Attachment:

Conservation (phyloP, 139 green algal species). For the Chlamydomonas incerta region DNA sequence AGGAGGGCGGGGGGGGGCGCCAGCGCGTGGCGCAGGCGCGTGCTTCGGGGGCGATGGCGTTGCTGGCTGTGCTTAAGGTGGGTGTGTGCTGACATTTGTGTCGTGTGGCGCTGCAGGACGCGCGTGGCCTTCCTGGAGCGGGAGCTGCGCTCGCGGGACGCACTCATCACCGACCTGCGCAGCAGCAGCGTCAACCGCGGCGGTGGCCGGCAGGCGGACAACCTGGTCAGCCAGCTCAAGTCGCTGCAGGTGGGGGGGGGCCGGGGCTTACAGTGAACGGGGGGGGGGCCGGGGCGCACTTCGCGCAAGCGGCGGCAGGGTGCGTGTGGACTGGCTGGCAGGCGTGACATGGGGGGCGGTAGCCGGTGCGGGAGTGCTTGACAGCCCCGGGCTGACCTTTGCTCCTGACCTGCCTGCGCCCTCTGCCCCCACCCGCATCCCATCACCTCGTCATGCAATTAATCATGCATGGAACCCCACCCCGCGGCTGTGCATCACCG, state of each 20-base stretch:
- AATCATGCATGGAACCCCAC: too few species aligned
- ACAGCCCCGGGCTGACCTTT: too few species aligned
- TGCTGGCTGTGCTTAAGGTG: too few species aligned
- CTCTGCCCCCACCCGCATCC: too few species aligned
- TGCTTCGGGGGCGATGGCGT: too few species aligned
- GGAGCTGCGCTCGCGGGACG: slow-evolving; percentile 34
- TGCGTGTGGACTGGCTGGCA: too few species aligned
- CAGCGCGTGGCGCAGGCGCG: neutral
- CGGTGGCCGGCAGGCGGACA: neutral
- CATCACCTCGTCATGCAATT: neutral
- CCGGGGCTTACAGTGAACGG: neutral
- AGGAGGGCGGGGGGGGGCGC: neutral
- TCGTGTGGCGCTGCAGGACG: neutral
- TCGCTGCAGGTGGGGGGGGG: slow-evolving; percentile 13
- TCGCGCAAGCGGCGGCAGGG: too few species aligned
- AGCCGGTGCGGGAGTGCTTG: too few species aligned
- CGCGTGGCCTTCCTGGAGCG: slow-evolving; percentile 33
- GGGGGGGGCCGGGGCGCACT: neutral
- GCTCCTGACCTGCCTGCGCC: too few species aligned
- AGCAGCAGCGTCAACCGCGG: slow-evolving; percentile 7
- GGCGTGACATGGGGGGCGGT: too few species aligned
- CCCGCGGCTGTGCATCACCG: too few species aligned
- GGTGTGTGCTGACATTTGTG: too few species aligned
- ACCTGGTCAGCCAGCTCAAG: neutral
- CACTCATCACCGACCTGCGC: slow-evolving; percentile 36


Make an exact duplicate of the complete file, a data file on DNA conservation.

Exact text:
Conservation (phyloP, 139 green algal species). For the Chlamydomonas incerta region DNA sequence AGGAGGGCGGGGGGGGGCGCCAGCGCGTGGCGCAGGCGCGTGCTTCGGGGGCGATGGCGTTGCTGGCTGTGCTTAAGGTGGGTGTGTGCTGACATTTGTGTCGTGTGGCGCTGCAGGACGCGCGTGGCCTTCCTGGAGCGGGAGCTGCGCTCGCGGGACGCACTCATCACCGACCTGCGCAGCAGCAGCGTCAACCGCGGCGGTGGCCGGCAGGCGGACAACCTGGTCAGCCAGCTCAAGTCGCTGCAGGTGGGGGGGGGCCGGGGCTTACAGTGAACGGGGGGGGGGCCGGGGCGCACTTCGCGCAAGCGGCGGCAGGGTGCGTGTGGACTGGCTGGCAGGCGTGACATGGGGGGCGGTAGCCGGTGCGGGAGTGCTTGACAGCCCCGGGCTGACCTTTGCTCCTGACCTGCCTGCGCCCTCTGCCCCCACCCGCATCCCATCACCTCGTCATGCAATTAATCATGCATGGAACCCCACCCCGCGGCTGTGCATCACCG, state of each 20-base stretch:
- AATCATGCATGGAACCCCAC: too few species aligned
- ACAGCCCCGGGCTGACCTTT: too few species aligned
- TGCTGGCTGTGCTTAAGGTG: too few species aligned
- CTCTGCCCCCACCCGCATCC: too few species aligned
- TGCTTCGGGGGCGATGGCGT: too few species aligned
- GGAGCTGCGCTCGCGGGACG: slow-evolving; percentile 34
- TGCGTGTGGACTGGCTGGCA: too few species aligned
- CAGCGCGTGGCGCAGGCGCG: neutral
- CGGTGGCCGGCAGGCGGACA: neutral
- CATCACCTCGTCATGCAATT: neutral
- CCGGGGCTTACAGTGAACGG: neutral
- AGGAGGGCGGGGGGGGGCGC: neutral
- TCGTGTGGCGCTGCAGGACG: neutral
- TCGCTGCAGGTGGGGGGGGG: slow-evolving; percentile 13
- TCGCGCAAGCGGCGGCAGGG: too few species aligned
- AGCCGGTGCGGGAGTGCTTG: too few species aligned
- CGCGTGGCCTTCCTGGAGCG: slow-evolving; percentile 33
- GGGGGGGGCCGGGGCGCACT: neutral
- GCTCCTGACCTGCCTGCGCC: too few species aligned
- AGCAGCAGCGTCAACCGCGG: slow-evolving; percentile 7
- GGCGTGACATGGGGGGCGGT: too few species aligned
- CCCGCGGCTGTGCATCACCG: too few species aligned
- GGTGTGTGCTGACATTTGTG: too few species aligned
- ACCTGGTCAGCCAGCTCAAG: neutral
- CACTCATCACCGACCTGCGC: slow-evolving; percentile 36